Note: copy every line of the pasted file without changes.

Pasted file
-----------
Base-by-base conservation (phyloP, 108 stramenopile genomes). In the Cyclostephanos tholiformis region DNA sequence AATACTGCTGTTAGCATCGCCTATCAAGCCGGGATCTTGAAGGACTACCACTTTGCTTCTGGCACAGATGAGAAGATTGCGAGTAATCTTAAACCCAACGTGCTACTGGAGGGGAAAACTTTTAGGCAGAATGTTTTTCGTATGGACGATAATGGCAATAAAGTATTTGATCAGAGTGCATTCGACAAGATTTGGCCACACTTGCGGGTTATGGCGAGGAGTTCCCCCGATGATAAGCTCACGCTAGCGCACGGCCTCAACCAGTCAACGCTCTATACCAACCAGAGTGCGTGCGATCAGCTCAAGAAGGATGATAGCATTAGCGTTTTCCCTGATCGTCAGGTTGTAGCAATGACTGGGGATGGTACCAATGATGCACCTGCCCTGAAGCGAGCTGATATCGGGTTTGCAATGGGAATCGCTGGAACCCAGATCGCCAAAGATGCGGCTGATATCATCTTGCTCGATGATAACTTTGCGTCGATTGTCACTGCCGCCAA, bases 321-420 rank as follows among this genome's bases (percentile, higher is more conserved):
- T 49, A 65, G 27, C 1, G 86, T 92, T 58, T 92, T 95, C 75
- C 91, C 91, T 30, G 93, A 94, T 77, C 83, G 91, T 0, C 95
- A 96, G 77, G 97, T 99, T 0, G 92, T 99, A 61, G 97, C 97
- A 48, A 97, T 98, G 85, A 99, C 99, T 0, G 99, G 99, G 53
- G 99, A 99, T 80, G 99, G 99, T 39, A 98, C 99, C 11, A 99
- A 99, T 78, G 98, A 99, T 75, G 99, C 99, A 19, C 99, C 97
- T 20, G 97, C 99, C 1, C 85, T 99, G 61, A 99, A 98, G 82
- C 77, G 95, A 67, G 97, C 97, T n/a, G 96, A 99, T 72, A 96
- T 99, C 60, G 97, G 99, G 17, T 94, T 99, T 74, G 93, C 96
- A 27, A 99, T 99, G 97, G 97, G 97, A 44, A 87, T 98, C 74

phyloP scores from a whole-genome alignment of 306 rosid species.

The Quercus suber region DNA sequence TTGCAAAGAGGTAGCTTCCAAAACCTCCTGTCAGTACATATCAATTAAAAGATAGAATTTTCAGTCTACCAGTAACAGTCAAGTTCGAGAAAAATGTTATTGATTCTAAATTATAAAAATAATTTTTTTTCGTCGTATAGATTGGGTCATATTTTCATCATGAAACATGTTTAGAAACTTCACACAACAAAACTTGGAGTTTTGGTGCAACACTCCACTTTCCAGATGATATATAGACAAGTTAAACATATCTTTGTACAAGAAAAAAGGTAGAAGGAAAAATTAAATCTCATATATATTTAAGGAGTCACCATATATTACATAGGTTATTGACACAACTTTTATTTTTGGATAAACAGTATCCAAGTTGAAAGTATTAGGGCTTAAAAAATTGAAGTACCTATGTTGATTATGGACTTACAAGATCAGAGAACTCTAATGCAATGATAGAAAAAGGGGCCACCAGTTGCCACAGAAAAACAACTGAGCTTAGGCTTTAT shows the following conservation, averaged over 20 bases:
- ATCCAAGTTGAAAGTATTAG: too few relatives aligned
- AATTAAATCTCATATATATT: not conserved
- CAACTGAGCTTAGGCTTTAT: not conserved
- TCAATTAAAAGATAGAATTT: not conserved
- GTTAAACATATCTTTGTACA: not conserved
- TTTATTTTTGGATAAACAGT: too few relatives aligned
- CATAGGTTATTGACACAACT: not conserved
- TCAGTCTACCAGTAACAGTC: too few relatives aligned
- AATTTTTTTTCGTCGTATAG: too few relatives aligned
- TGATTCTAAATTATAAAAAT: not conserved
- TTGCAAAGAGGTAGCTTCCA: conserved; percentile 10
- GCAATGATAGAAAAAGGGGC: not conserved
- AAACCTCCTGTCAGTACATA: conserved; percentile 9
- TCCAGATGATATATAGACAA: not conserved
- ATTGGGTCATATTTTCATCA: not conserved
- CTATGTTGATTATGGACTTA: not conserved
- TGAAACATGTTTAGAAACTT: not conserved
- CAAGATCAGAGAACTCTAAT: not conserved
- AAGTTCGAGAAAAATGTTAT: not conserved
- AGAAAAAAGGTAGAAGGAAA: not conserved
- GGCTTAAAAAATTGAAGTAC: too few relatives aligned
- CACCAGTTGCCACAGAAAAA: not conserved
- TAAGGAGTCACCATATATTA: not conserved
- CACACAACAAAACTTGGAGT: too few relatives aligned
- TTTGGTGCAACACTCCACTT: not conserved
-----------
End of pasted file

Base-by-base conservation (phyloP, 108 stramenopile genomes). In the Cyclostephanos tholiformis region DNA sequence AATACTGCTGTTAGCATCGCCTATCAAGCCGGGATCTTGAAGGACTACCACTTTGCTTCTGGCACAGATGAGAAGATTGCGAGTAATCTTAAACCCAACGTGCTACTGGAGGGGAAAACTTTTAGGCAGAATGTTTTTCGTATGGACGATAATGGCAATAAAGTATTTGATCAGAGTGCATTCGACAAGATTTGGCCACACTTGCGGGTTATGGCGAGGAGTTCCCCCGATGATAAGCTCACGCTAGCGCACGGCCTCAACCAGTCAACGCTCTATACCAACCAGAGTGCGTGCGATCAGCTCAAGAAGGATGATAGCATTAGCGTTTTCCCTGATCGTCAGGTTGTAGCAATGACTGGGGATGGTACCAATGATGCACCTGCCCTGAAGCGAGCTGATATCGGGTTTGCAATGGGAATCGCTGGAACCCAGATCGCCAAAGATGCGGCTGATATCATCTTGCTCGATGATAACTTTGCGTCGATTGTCACTGCCGCCAA, bases 321-420 rank as follows among this genome's bases (percentile, higher is more conserved):
- T 49, A 65, G 27, C 1, G 86, T 92, T 58, T 92, T 95, C 75
- C 91, C 91, T 30, G 93, A 94, T 77, C 83, G 91, T 0, C 95
- A 96, G 77, G 97, T 99, T 0, G 92, T 99, A 61, G 97, C 97
- A 48, A 97, T 98, G 85, A 99, C 99, T 0, G 99, G 99, G 53
- G 99, A 99, T 80, G 99, G 99, T 39, A 98, C 99, C 11, A 99
- A 99, T 78, G 98, A 99, T 75, G 99, C 99, A 19, C 99, C 97
- T 20, G 97, C 99, C 1, C 85, T 99, G 61, A 99, A 98, G 82
- C 77, G 95, A 67, G 97, C 97, T n/a, G 96, A 99, T 72, A 96
- T 99, C 60, G 97, G 99, G 17, T 94, T 99, T 74, G 93, C 96
- A 27, A 99, T 99, G 97, G 97, G 97, A 44, A 87, T 98, C 74

phyloP scores from a whole-genome alignment of 306 rosid species.

The Quercus suber region DNA sequence TTGCAAAGAGGTAGCTTCCAAAACCTCCTGTCAGTACATATCAATTAAAAGATAGAATTTTCAGTCTACCAGTAACAGTCAAGTTCGAGAAAAATGTTATTGATTCTAAATTATAAAAATAATTTTTTTTCGTCGTATAGATTGGGTCATATTTTCATCATGAAACATGTTTAGAAACTTCACACAACAAAACTTGGAGTTTTGGTGCAACACTCCACTTTCCAGATGATATATAGACAAGTTAAACATATCTTTGTACAAGAAAAAAGGTAGAAGGAAAAATTAAATCTCATATATATTTAAGGAGTCACCATATATTACATAGGTTATTGACACAACTTTTATTTTTGGATAAACAGTATCCAAGTTGAAAGTATTAGGGCTTAAAAAATTGAAGTACCTATGTTGATTATGGACTTACAAGATCAGAGAACTCTAATGCAATGATAGAAAAAGGGGCCACCAGTTGCCACAGAAAAACAACTGAGCTTAGGCTTTAT shows the following conservation, averaged over 20 bases:
- ATCCAAGTTGAAAGTATTAG: too few relatives aligned
- AATTAAATCTCATATATATT: not conserved
- CAACTGAGCTTAGGCTTTAT: not conserved
- TCAATTAAAAGATAGAATTT: not conserved
- GTTAAACATATCTTTGTACA: not conserved
- TTTATTTTTGGATAAACAGT: too few relatives aligned
- CATAGGTTATTGACACAACT: not conserved
- TCAGTCTACCAGTAACAGTC: too few relatives aligned
- AATTTTTTTTCGTCGTATAG: too few relatives aligned
- TGATTCTAAATTATAAAAAT: not conserved
- TTGCAAAGAGGTAGCTTCCA: conserved; percentile 10
- GCAATGATAGAAAAAGGGGC: not conserved
- AAACCTCCTGTCAGTACATA: conserved; percentile 9
- TCCAGATGATATATAGACAA: not conserved
- ATTGGGTCATATTTTCATCA: not conserved
- CTATGTTGATTATGGACTTA: not conserved
- TGAAACATGTTTAGAAACTT: not conserved
- CAAGATCAGAGAACTCTAAT: not conserved
- AAGTTCGAGAAAAATGTTAT: not conserved
- AGAAAAAAGGTAGAAGGAAA: not conserved
- GGCTTAAAAAATTGAAGTAC: too few relatives aligned
- CACCAGTTGCCACAGAAAAA: not conserved
- TAAGGAGTCACCATATATTA: not conserved
- CACACAACAAAACTTGGAGT: too few relatives aligned
- TTTGGTGCAACACTCCACTT: not conserved